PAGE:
His and Her Webcomics: Scott Kellogg and Kathryn Garrison Kellogg

Terrence Marks interviewed married creators Scott Kellogg and Kathryn Kellogg Garrison about comics, alchemy and farming. Scott is the creator of the long-running webcomic 21st Century Fox and Kathryn is the creator of Carry On. (Scott has also contributed to Comixpedia, his The Art of Flame article appeared in our March 2004 issue.)

Introduce yourselves – who are you, what comics do you do?

My name's Kathy Garrison Kellogg, and my website is Magpie House, on the Hirezfox server, I've done several series of comic strips, which are archived on the site; currently I have two running, Carry On and Alice Blue and the Gardens of Q. Carry On is the "flagship" strip; Alice Blue was drawn in 1988 when I was an intern at Kew Gardens in England. I also contribute to Scudder "White Pony" Kidwell's CrossTime Cafe

My husband is Scott Kellogg, who creates 21st Century Fox. He's been drawing the strip for nine years now.


When did you marry?

Scott and I got married June 24, 2006, on our farm in West Virginia.

How did you meet?

It's a pretty odd story. We went to different high schools, but we had a mutual friend who brought Scott to our school one day, apparently to annoy me for some reason. It worked well. I remember thinking that "this guy's an arrogant jerk!" We'd run into each other from time to time, again because of our mutual friend, but because we went to different schools, after graduation we went our separate ways. Then, some twenty years later, the *same* mutual friend — whom I'd stayed in touch with — emailed me to let me know that Scott had a cartoon on the Web. Now, I'd been drawing cartoons since the second grade, but I had no idea Scott had artistic talent. My friend was trying to encourage me to get a Web site and put my cartoons up online. So I checked out Scott's site, liked what I saw, started reading his Live Journal entries, and realized that he wasn't an arrogant jerk, that he was a smart, funny, thoughtful, and sensitive guy that I really wanted to get to know better. So I started stalking him, sending him emails, joining his Forum, commenting on his Live Journal, and finally sending him some comics based on one of his own characters. That got his attention. He posted them as fan art, and then people started asking for more…so I ended up getting a Web site, too.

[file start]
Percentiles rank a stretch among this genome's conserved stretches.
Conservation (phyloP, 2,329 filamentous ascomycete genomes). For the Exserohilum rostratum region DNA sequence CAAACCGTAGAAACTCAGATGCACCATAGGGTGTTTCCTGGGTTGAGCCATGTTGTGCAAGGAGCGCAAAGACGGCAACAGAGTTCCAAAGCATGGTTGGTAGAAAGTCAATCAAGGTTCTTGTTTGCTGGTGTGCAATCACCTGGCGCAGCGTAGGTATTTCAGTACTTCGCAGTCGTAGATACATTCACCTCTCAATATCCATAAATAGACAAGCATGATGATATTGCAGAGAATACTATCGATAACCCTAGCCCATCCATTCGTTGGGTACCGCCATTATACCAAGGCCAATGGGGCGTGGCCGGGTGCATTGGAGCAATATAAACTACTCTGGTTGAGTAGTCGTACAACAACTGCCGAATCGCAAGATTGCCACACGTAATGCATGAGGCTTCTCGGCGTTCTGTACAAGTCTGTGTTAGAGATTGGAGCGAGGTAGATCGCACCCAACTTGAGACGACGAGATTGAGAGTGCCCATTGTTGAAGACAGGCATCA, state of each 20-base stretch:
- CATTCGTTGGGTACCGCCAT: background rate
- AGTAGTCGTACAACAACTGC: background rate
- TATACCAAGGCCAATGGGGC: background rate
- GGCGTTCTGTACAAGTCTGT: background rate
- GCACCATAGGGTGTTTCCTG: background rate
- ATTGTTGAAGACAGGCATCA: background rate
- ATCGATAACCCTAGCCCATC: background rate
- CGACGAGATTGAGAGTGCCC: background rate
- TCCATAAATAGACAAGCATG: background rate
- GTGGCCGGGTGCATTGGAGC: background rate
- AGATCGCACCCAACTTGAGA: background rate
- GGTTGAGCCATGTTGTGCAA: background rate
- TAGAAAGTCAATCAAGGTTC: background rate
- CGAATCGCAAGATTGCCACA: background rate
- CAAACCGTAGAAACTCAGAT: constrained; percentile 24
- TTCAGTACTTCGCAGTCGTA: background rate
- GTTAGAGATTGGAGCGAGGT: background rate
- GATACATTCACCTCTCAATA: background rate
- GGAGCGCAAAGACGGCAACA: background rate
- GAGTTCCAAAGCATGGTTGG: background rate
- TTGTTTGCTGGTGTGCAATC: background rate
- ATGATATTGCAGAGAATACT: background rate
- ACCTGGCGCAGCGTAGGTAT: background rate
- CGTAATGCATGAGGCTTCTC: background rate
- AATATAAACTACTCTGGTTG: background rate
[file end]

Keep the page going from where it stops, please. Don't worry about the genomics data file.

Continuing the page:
Did your wedding or proposal involve comics in any way?

Well, only insofar as it was the comics that brought us together. We started talking on the phone, and after a while, we started prefacing discussions of the future with the phrase "This may be putting the cart before the horse, but…" Scott was between jobs at the time. When he got a job, I came home to find a huge bouquet of roses on the table, with a card which read "I GOT THE JOB! PLEASE INQUIRE ABOUT HORSE AND CART. LOVE, SCOTT" So on our wedding cake we had a horse-drawn carriage.

Scott Kellogg adds: Well, Kathy's got the history right, but there's one thing I should add: My strip: 21st Century Fox is a romantic comedy. In my mind originally, I started it as a character driven, technology-gag strip. It evolved into a romantic comedy fairly early in its history as I came to realize that doing a comic strip that would appeal to women would help me meet women. Maybe even the right one. It took some time, but lo and behold it did just that.

I think that's something that a lot of cartoonist guys out there might want to keep in mind: potential girlfriends out there Will be reading your strip. You might want to put your best foot forward. Comic strips are a very personal expression. What does your strip say about you?


Do you work together on any of your projects?

We don't actually have a co-authored comic strip, but we're always bouncing gags off each other. I've drawn some guest strips for Scott's 21st Century Fox and he included my character, Kathy the hyena, in his strip, which introduced the Carry On series. Scott also helps me learn advanced Photoshop techniques since I'm a techno-nothing.


Why not?

A matter of time, really. Running a farm is pretty time-consuming, and the strips we're involved with kind of get priority on our free time. I do have a project I've been wanting Scott to collaborate with me on–he'd draw it, I've written the script–but I'm not sure when that will happen.


Any crossovers between your comics? Cameos?

Many of my strips are set in Scott's 21CF world, and I've used his characters lots of times. He put "Kathy Grrsn" into the arc where the giraffes got married, because I asked him if he would give me a cameo; and when he passed on several wedding-themed gags I came up with for him, I asked him if I could use them myself, and he said I could, so that's how Carry On came about.


Do either of you have a job outside of comics?

Scott works as a chemical process engineer; I say he's an alchemist, it sounds cooler. I run a livestock farm, raising sheep and beef cattle. I get lots of material for my comics from the animals.


Has your spouse influenced your art or writing? If so, how?

Scott is a great audience for bouncing gags off of; the bigger the laugh, the better I know the strip is going to be. No laugh, and the strip gets canned. We also start riffing off each other, spinning weirder and weirder plots, and a few of them actually make it into the strips. I'd like to add that having a spouse with a sense of humor makes all the difference in the world. Cartoonists tend to see the world differently from other people; they're always on the alert for material they can use in their strips. "Normal" people may not be able to appreciate that quality–why stuff that seems aggravating makes a cartoonist burst out laughing and scrabble for a pen and paper. So having compatible senses of humor makes for a very harmonious marriage.

Terrence Marks